Ai Weiwei: Six Month Visa Application Rejected By British Government




News Update: Teresa May, Britain’s Home secretary has ordered officials to issue the Chinese artist Ai Weiwei a full six-month UK visa, reversing an earlier decision not to grant him the travel document. This afternoon she told the BBC that she was personally “looking into” the case of the dissident Chinese artist, who had been refused a six-month visa by the British government.

The Chinese artist Ai Weiwei has been denied a six-month visa by the British government for allegedly lying on his visa application form. Mr Ai posted a letter (seen below) on his Instagram account stating that his entry to the UK had been rejected because of failing to declare his “criminal conviction”. Ai Weiwei was detained in China for 81 days in 2011, however he was never charged or convicted of an offence in China.

A statement on his website said; “Ai Weiwei may not be able to attend his exhibition installation and opening at the Royal Academy of Arts in September 2015, due to the UK Visas and Immigration Department’s claim that Ai had submitted false information regarding his criminal records in his application for the UK business visa, and decision to issue a 20-day entry visa instead of the requested six-month business visit visa for London. In a letter, the department states that “It is a matter of public record that you have previously received a criminal conviction in China”, and in further conversations, referencing news about Ai’s secret detention by the Chinese authorities in 2011 and the tax case for Fake Design. Ai, who has never been charged or convicted of a crime, attempted to clarify this claim with the UK Visas and Immigration Department and the British Embassy in Beijing over several telephone conversations, but the representatives insisted on the accuracy of their sources and refused to admit any misjudgment. This decision is a denial of Ai Weiwei’s rights as an ordinary citizen, and a stand to take the position of those who caused sufferings for human rights defenders”.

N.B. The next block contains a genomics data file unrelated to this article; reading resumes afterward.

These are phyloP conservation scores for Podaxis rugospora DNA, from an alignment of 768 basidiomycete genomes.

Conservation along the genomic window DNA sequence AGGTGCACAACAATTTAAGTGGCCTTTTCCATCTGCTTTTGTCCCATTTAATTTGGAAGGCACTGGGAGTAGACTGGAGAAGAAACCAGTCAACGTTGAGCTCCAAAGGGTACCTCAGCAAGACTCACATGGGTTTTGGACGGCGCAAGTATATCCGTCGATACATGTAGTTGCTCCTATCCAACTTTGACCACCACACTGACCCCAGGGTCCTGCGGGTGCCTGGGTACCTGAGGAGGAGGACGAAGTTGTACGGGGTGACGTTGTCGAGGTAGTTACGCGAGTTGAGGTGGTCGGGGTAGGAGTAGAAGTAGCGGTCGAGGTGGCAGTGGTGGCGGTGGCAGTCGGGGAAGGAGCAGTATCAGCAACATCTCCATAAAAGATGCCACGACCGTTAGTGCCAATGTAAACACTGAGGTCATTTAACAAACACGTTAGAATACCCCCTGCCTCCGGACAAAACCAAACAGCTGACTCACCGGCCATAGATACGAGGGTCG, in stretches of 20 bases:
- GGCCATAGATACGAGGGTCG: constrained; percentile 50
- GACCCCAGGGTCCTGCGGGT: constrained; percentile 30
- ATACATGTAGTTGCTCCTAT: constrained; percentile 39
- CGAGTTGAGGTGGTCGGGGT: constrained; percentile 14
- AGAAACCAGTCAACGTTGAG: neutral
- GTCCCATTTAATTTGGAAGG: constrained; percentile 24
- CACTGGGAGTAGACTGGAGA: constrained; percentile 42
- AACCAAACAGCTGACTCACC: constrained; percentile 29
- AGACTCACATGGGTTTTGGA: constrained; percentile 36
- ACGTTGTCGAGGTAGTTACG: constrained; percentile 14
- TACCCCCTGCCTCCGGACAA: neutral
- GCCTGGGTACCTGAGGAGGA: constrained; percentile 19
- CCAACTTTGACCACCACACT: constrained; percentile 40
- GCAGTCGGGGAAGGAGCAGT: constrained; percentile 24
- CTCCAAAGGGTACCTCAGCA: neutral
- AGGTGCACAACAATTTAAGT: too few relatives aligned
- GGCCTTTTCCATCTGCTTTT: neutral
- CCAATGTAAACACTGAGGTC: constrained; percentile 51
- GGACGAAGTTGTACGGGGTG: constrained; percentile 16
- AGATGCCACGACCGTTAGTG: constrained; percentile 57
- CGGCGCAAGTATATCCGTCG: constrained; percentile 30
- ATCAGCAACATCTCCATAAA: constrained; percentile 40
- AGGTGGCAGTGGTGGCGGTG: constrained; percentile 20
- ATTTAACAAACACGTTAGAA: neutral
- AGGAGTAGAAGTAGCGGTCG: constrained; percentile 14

The visa section of the British Embassy in Beijing has sent a letter stating that Ai Weiwei’s entry to the UK “has been restricted to the requested dates of travel… because he has failed to meet the business visitor rules”. The document, signed by an entry clearance manager from UK Visas and Immigration department, continued: “It is a matter of public record that you have previously received a criminal conviction in China, and have not declared this.  “While an exception has been made in this instance, any future application you submit must be completed as accurately as possible.” The British office added, the artist could face a 10-year ban if he did not comply. Britain’s Home Office said, visa applications were considered “on their individual merits and in line with the relevant legislation”. It added, “Mr Ai has been granted a visa for the full duration of his requested dates of travel”.

The artist has now been granted a 20-day visa to attend the opening of his landmark solo show at the Royal Academy of Arts. He is expected to travel to London in September.


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